Experiments conducted using frequencies within the range of 40 kHz up to 65 kHz, and amplitudes within 1 um and 10 um, have indicated that tooth pain starts alleviating when a tooth, subject to forced ultrasonic vibration, vibrates at a frequency ranging from 40 kHz to 50 kHz with an amplitude ranging from 3 um to 4 um similarly, the same alleviation effect is found at 60 kHz with amplitude between 1 um and 2 um. However, at a frequency of 60 kHz with amplitude of 3 um to 4 um, and in some cases even up to 9 um, the pain is drastically reduced and can be considered in most cases almost imperceptible. Furthermore, as mentioned previously, the tooth pain is not sensed after removing the horn tip, or at a lesser degree than it was sensed before. It is evident that even though the source of excitation is removed, some of those vibrational forces which acted on the dental pulp fluid, are still present, demonstrating that the cavitation effect does not end with the removing of the vibrational excitation, but it does continue until those forces return to their previous conditions, which are typical for each individual. It must be clear however, that the cavitation effect occurs in a closed space only, that is in a closed area with no connection with the outside, such is the area enveloping the dental pulp fluid.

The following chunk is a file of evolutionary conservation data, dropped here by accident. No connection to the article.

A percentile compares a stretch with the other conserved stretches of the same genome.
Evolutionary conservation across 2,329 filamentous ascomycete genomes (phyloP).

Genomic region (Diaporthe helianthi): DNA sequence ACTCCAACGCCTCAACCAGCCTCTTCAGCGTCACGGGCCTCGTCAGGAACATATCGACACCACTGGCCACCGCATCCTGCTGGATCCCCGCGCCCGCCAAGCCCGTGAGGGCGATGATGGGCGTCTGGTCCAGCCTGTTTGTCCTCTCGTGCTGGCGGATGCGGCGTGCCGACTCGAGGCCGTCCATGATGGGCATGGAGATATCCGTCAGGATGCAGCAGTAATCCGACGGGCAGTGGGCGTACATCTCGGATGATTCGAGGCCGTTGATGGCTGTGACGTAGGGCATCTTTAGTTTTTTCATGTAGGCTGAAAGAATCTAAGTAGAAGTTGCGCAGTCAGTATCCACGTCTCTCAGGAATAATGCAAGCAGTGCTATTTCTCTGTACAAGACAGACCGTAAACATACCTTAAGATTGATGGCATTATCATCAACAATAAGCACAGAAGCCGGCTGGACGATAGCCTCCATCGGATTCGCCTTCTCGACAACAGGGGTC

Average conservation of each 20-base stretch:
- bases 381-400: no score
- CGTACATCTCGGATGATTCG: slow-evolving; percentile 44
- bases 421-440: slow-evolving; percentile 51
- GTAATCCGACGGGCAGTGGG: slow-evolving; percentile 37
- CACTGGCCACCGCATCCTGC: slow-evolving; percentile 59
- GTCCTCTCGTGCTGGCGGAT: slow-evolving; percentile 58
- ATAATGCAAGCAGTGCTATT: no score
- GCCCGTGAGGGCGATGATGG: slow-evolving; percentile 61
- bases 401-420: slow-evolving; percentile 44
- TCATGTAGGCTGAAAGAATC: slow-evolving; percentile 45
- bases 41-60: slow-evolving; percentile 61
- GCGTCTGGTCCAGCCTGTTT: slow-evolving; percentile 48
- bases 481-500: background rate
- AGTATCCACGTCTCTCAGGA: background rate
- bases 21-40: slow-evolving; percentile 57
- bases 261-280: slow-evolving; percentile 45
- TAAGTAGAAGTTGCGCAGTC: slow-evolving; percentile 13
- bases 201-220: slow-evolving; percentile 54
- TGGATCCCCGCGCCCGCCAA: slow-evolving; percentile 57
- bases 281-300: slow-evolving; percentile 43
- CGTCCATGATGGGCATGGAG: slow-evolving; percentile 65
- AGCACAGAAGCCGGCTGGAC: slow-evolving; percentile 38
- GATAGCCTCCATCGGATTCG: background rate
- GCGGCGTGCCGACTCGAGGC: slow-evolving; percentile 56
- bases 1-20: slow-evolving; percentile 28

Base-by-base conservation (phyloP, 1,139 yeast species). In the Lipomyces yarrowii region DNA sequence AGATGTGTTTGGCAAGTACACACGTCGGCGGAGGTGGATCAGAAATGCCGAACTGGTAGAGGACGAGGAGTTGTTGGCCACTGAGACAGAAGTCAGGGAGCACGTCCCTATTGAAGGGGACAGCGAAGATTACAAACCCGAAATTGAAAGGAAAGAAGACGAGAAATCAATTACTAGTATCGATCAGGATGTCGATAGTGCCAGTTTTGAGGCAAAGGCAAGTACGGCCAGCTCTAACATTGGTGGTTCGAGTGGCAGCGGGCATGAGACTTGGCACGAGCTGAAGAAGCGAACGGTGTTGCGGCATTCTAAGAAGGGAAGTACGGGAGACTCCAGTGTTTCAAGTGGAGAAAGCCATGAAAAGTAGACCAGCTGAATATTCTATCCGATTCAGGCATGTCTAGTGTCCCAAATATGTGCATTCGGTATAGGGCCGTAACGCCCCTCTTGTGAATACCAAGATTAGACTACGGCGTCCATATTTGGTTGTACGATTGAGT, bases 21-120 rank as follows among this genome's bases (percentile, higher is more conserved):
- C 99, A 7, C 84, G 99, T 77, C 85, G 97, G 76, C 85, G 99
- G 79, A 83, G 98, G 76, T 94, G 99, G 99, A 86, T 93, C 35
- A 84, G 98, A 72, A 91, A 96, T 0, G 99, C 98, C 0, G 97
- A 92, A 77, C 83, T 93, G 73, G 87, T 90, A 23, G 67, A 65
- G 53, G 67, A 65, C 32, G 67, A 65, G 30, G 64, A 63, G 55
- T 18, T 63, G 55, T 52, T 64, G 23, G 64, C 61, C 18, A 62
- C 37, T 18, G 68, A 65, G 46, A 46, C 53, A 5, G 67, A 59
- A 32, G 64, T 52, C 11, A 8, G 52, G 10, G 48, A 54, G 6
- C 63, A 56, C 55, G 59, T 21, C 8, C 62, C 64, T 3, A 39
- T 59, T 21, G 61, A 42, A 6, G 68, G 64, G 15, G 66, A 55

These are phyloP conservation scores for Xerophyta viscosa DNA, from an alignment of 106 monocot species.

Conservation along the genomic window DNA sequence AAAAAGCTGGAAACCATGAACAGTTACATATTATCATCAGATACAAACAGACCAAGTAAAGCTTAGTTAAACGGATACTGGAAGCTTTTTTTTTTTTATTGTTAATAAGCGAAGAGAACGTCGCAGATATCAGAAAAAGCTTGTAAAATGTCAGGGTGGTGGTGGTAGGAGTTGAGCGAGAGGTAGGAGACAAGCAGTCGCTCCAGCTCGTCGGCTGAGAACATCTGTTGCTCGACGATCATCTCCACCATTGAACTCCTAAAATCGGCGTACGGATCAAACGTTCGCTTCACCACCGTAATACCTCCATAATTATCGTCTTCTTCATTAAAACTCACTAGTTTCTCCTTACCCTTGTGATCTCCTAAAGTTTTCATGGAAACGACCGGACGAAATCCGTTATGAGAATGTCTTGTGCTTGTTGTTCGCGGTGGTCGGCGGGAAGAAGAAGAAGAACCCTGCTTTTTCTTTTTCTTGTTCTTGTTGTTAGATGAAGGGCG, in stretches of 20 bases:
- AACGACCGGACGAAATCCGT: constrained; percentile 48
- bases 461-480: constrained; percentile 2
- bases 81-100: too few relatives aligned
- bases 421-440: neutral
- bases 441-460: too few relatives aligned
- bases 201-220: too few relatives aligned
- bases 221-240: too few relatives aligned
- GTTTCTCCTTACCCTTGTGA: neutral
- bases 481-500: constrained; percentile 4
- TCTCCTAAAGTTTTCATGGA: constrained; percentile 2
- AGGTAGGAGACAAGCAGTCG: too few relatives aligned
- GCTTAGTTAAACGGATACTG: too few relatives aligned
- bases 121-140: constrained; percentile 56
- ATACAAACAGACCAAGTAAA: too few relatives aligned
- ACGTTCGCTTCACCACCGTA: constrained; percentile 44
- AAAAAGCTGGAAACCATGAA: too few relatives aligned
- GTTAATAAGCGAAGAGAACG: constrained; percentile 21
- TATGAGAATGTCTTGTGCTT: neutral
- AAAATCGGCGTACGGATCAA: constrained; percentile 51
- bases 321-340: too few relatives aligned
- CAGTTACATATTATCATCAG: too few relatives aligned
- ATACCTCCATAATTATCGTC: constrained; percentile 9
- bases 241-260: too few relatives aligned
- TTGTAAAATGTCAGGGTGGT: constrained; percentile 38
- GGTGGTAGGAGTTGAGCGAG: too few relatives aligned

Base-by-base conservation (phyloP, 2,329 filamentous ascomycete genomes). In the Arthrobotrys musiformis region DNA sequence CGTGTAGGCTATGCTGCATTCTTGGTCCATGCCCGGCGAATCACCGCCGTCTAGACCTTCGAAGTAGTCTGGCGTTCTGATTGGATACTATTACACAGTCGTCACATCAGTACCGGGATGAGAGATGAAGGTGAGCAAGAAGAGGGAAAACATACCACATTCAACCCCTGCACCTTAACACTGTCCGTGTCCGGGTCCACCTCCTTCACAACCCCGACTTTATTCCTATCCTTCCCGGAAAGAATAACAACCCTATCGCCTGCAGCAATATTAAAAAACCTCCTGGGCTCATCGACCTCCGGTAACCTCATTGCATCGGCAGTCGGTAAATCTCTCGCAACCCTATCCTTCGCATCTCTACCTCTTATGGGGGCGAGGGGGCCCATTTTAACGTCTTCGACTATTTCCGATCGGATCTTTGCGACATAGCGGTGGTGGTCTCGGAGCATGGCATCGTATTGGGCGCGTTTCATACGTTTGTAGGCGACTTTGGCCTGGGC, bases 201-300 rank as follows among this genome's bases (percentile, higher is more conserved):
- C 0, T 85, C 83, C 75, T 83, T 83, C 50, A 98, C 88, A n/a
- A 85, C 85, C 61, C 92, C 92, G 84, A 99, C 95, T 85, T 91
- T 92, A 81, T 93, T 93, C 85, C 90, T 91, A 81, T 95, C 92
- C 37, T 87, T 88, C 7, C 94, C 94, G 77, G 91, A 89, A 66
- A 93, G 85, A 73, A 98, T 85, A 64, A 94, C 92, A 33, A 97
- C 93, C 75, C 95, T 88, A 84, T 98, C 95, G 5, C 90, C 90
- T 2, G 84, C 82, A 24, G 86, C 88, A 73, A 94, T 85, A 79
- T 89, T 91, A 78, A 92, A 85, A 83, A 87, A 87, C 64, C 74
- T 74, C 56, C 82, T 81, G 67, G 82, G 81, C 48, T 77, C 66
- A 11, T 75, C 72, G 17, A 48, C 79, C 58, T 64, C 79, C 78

As mentioned previously, in the event that anesthesia is to be used, because of different patients behavior, the amount of anesthesia would be limited to an amount consisting of only a small fraction of what is commonly used, in many cases only one-tenth of a normal dose, because the narcotic used by injection to relieve pain, is by far more effective when it is subject to ultrasonic vibrational forces. It is evident that the pulsating ultrasonic vibrations, acting on the needle of a syringe or on a diseased tooth after the injection, force the anesthestic fluid to disperse and scatter in all directions, increasing the rate of diffusion, passing into and through, affecting and penetrating those parts which are hard to reach and require exstensive length of time and a large amount of anesthetic fluid to be effective. Furthermore, the anesthetic fluid is attracted by the dynamic center, being the diseased tooth, in which originates the ultrasonic vibrations, thus increasing the permeability of those sensitive parts having pain sensation. In addition, the effectiveness of the anesthetic fluid increases when the horn probe tip is moved around in a circular motion, with light pressure, right on the injection point, similar to massaging and rubbing as to stimulate circulation and penetration of the anesthetic fluid. As a consequence, the time that normally is required for the anesthesia to be effective, which is extensive and varies greatly from person to person, is reduced to only few seconds, and for practical purposes it can be stated that the effectiveness is almost immediate, and the dulling effect, which usually continues and persists for a length of time after a dental treatment, is drastically reduced to sensation so slight as not to be easily perceived. Furthermore, experiments have demonstrated in several instances, that few drops of anesthetic fluid dropped into the dental pulp and applying right after ultrasonic vibrations, were extremely effective, thus avoiding the use of painful injection needles. The benefits those obtained are of inestimable value to human health.